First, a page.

More than 200 evangelical leaders joined Congress meetings to petition new legislation surrounding what they described as a "broken immigration system" to embrace their Christian calling, "radical hospitality."
Baptist News reported that the faith-based strike was organized by the National Association of Evangelicals, World Relief, the Evangelical Immigration Table, and the Alliance for a New Immigration Consensus. Christians in the line of business, education, and civic groups united themselves in support of strong border protections and push for more compassionate treatment of Dreamers, migrant workers, refugees, and asylum seekers.
The pastors, faith leaders, and activists participated in approximately 50 meetings with U.S. Senators or their staffs Tuesday and Wednesday, with meetings occurring virtually and on Capitol Hill, The Christian Post reported.
Lead Pastor of Transformation Church South Carolina Derwin Gray looks forward to seeing "smart, reasonable immigration reform that not only secures our borders ... but also secures the dignity and worth of human beings." His call for immigrant reform will protect the "dreamers." The legislation will provide illegal immigrants who were brought to the U.S. as children "a pathway to citizenship."
Kathryn Freeman of the evangelical refugee resettlement organization "World Relief" said that the Dreamers were "valuable to their churches" as they were "young men and women who have served the country" by volunteering as leaders in different ministries. Freeman pointed out these refugees might not be able to stay in the country, knowing that the country was the only place they've known. She emphasized that they deserve to remain in the country and their churches.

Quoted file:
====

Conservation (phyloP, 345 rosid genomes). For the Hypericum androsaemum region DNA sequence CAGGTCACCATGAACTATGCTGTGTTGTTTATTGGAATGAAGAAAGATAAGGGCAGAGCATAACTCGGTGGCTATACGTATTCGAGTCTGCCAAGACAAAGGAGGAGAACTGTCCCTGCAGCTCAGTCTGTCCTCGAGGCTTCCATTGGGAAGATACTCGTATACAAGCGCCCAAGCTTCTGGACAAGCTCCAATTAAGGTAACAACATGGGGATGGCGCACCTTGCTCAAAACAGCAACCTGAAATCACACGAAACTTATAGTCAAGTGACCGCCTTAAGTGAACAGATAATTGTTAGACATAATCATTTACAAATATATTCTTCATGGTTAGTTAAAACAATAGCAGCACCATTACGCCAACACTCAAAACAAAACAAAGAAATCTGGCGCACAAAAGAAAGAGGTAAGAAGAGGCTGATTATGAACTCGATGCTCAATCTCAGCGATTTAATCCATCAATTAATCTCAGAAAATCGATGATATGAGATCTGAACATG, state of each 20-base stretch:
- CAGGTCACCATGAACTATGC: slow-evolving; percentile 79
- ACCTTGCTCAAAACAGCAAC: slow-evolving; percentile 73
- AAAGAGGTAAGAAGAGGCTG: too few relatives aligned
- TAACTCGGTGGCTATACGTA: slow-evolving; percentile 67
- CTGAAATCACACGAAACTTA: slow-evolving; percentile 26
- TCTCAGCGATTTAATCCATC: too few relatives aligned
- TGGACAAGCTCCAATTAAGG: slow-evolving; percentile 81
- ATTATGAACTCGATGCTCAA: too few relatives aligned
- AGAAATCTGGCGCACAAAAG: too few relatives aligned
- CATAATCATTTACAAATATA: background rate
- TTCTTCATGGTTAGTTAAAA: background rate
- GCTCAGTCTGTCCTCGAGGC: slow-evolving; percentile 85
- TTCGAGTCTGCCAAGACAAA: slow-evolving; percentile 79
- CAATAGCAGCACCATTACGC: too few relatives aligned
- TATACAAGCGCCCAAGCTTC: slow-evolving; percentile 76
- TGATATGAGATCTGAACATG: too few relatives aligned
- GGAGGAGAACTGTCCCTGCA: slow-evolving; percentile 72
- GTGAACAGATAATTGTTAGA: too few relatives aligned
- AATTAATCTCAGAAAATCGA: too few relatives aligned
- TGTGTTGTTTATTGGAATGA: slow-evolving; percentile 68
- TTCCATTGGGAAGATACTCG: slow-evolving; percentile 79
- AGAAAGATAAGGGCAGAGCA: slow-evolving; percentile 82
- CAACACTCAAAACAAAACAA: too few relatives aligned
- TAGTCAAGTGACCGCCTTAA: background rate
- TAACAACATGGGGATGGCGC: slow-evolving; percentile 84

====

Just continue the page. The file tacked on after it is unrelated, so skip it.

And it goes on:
Pastor Reid Kapple of Christ Community Church hopes the reform would give "a permanent pathway" for the thousands of Afghan refugees brought to the U.S. While, Pastor of the Spanish-language congregation, Manuel Mendoza said that the reform they're seeking from Congress would impact many members of his congregation.
Role of Immigrants to Nation's Growth
Based on the data from U.S. Census Bureau, there were roughly 45 million immigrants in the United States in 2017, which means immigrants make up 14 percent of the population. According to the 2018 Current Population Survey, 28 percent of the overall U.S. population were immigrants or their U.S.-born children.
According to the Open Society Foundation, two-thirds of undocumented immigrants have been residing in the United States for more than 10 years, and many of them have U.S. citizen children. The report said that the United States has been legislating "restrictive exclusionary laws" such as the Chinese Exclusion Act of 1882, the National Origins Act of 1924, and the Illegal Immigration Reform and Immigrant Responsibility Act of 1996.
With the looming issues behind immigration policies, the faith-based blitz happened after a group of bipartisan senators was in talks last week to discuss options for passing long-fraught immigration reform this year.
Senator Tom Tillis called to set aside politics to come up with a good policy that would help the economy and lessen the burden on people. As to what the National Academy of Sciences said, "immigration is an integral part of the nation's economic growth."